Much has been said about Nakheel’s debt in the past year. The large Dubai property developer known best for its creation of the man-made Palm Islands in Dubai has had its share of financial problems. Much of this came in the aftermath of the Lehman Brothers’ collapse nearly two years ago, and the decline in property values in Dubai that soon followed.
This article in ArabianBusiness.com discusses a new proposal by Nakheel (owned by Dubai World) to reschedule some of its debt. Companies reschedule debts all the time, so makes Nakheel’s debt interesting? Nakheel’s debts touches on two major issues in international law – (1) Islamic Finance; and (2) sovereign guarantees and immunity in the commercial sphere. Indeed, many do not even know that Nakheel has been a notable issuer of Sharia-compliant debt.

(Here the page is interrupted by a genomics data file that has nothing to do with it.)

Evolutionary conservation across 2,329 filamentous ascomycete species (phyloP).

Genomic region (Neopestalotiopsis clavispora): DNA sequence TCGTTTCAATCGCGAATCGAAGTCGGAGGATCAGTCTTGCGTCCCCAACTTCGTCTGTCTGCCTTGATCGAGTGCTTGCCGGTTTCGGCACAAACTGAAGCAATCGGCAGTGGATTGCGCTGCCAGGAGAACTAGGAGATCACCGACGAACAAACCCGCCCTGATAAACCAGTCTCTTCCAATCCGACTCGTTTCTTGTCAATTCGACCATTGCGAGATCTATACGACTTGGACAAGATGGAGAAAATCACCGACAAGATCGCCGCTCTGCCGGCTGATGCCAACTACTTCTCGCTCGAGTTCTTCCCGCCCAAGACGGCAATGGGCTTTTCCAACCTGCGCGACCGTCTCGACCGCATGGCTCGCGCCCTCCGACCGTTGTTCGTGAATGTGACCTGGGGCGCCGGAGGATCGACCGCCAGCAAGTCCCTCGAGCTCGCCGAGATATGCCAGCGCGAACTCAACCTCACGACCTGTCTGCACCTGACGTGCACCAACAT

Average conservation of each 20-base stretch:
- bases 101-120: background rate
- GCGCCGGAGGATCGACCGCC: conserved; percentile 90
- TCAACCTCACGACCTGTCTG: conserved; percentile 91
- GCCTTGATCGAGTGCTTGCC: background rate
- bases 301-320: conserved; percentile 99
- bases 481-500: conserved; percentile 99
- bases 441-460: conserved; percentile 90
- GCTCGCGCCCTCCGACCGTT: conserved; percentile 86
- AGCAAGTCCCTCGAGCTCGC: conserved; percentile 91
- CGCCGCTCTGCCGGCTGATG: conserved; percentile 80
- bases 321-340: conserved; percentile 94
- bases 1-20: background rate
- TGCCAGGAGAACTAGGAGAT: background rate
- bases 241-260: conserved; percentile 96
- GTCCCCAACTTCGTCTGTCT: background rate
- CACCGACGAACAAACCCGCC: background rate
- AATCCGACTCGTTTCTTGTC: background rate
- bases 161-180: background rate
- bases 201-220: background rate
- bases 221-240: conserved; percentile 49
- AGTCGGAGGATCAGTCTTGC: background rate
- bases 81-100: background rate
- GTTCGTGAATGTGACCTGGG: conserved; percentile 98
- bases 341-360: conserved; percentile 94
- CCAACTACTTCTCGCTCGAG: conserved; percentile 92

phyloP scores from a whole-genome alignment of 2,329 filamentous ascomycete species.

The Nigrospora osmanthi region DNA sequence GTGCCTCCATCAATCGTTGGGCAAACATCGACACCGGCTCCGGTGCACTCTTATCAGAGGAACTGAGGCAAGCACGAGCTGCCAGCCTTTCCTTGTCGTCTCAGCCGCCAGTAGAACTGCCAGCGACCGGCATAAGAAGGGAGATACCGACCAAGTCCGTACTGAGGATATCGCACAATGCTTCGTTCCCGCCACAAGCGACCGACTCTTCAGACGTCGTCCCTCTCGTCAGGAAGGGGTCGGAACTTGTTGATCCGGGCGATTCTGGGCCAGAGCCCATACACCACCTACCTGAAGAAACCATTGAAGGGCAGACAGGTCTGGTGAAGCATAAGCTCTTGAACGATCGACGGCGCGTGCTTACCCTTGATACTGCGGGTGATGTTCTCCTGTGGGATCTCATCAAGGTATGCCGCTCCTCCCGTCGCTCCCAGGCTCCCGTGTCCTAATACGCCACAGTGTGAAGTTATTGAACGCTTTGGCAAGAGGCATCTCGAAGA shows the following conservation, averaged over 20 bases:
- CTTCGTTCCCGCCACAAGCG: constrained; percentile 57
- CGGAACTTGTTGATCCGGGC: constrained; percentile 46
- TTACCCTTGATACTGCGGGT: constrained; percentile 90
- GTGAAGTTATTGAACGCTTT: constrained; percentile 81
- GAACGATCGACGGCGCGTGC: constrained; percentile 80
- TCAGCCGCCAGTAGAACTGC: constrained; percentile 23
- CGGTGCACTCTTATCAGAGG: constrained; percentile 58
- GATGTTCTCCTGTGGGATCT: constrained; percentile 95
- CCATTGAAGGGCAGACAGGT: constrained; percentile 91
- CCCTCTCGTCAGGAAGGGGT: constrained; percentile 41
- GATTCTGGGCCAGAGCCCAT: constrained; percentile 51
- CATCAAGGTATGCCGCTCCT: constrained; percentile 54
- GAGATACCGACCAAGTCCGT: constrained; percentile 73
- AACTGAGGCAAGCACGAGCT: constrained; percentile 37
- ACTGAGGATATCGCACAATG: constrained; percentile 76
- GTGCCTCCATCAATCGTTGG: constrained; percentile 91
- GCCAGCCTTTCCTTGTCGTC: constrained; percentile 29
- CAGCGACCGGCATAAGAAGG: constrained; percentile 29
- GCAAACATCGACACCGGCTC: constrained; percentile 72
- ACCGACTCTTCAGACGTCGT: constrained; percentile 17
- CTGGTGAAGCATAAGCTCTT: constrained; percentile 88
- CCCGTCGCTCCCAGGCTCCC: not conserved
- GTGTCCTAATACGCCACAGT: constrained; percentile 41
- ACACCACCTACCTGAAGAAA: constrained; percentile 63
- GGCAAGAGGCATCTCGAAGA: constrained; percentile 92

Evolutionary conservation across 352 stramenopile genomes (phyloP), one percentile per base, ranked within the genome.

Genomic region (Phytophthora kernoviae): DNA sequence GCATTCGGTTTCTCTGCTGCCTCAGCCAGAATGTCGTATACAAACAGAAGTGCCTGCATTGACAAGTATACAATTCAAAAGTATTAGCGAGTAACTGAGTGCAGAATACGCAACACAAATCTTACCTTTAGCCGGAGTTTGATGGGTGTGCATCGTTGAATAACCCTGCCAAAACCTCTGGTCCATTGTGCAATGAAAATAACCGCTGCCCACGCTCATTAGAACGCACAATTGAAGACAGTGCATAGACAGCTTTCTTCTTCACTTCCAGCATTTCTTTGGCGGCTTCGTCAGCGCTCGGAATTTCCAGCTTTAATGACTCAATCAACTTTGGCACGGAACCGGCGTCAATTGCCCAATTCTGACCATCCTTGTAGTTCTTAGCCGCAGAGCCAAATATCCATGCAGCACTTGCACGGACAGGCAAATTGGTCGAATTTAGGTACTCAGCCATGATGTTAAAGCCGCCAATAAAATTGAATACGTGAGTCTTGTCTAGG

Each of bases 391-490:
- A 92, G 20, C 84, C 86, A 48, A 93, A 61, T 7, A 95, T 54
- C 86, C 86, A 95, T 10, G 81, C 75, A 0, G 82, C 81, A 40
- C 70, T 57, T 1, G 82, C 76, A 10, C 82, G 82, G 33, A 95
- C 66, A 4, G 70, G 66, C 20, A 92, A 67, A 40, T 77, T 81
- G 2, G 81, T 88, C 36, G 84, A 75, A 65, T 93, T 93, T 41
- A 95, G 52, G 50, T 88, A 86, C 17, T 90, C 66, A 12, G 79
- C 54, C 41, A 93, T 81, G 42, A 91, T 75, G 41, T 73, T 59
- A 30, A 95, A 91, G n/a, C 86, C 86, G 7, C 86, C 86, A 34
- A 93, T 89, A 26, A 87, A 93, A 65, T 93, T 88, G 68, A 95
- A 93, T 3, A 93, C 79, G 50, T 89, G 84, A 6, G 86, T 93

While Nakheel’s case may have not been the best plug for Islamic finance, it is arguably an exercise in the feasibility of using Sharia-compliant finance in sophisticated transactions. Nakheel in this case used an Ijara-based structure to create the basis of a Sukuk, often referred to as an “Islamic Bond” (notably, the Sharia does not permit bonds as most people know them; instead, Sukuk are generally supposed to be ownership certificates that are backed by tangible assets). Good or bad, the publicity that has risen from this case could have a positive impact on the recognition of Islamic finance outside the Muslim world.
Click here for an interesting commentary in the UAE’s The National on Sukuk investments.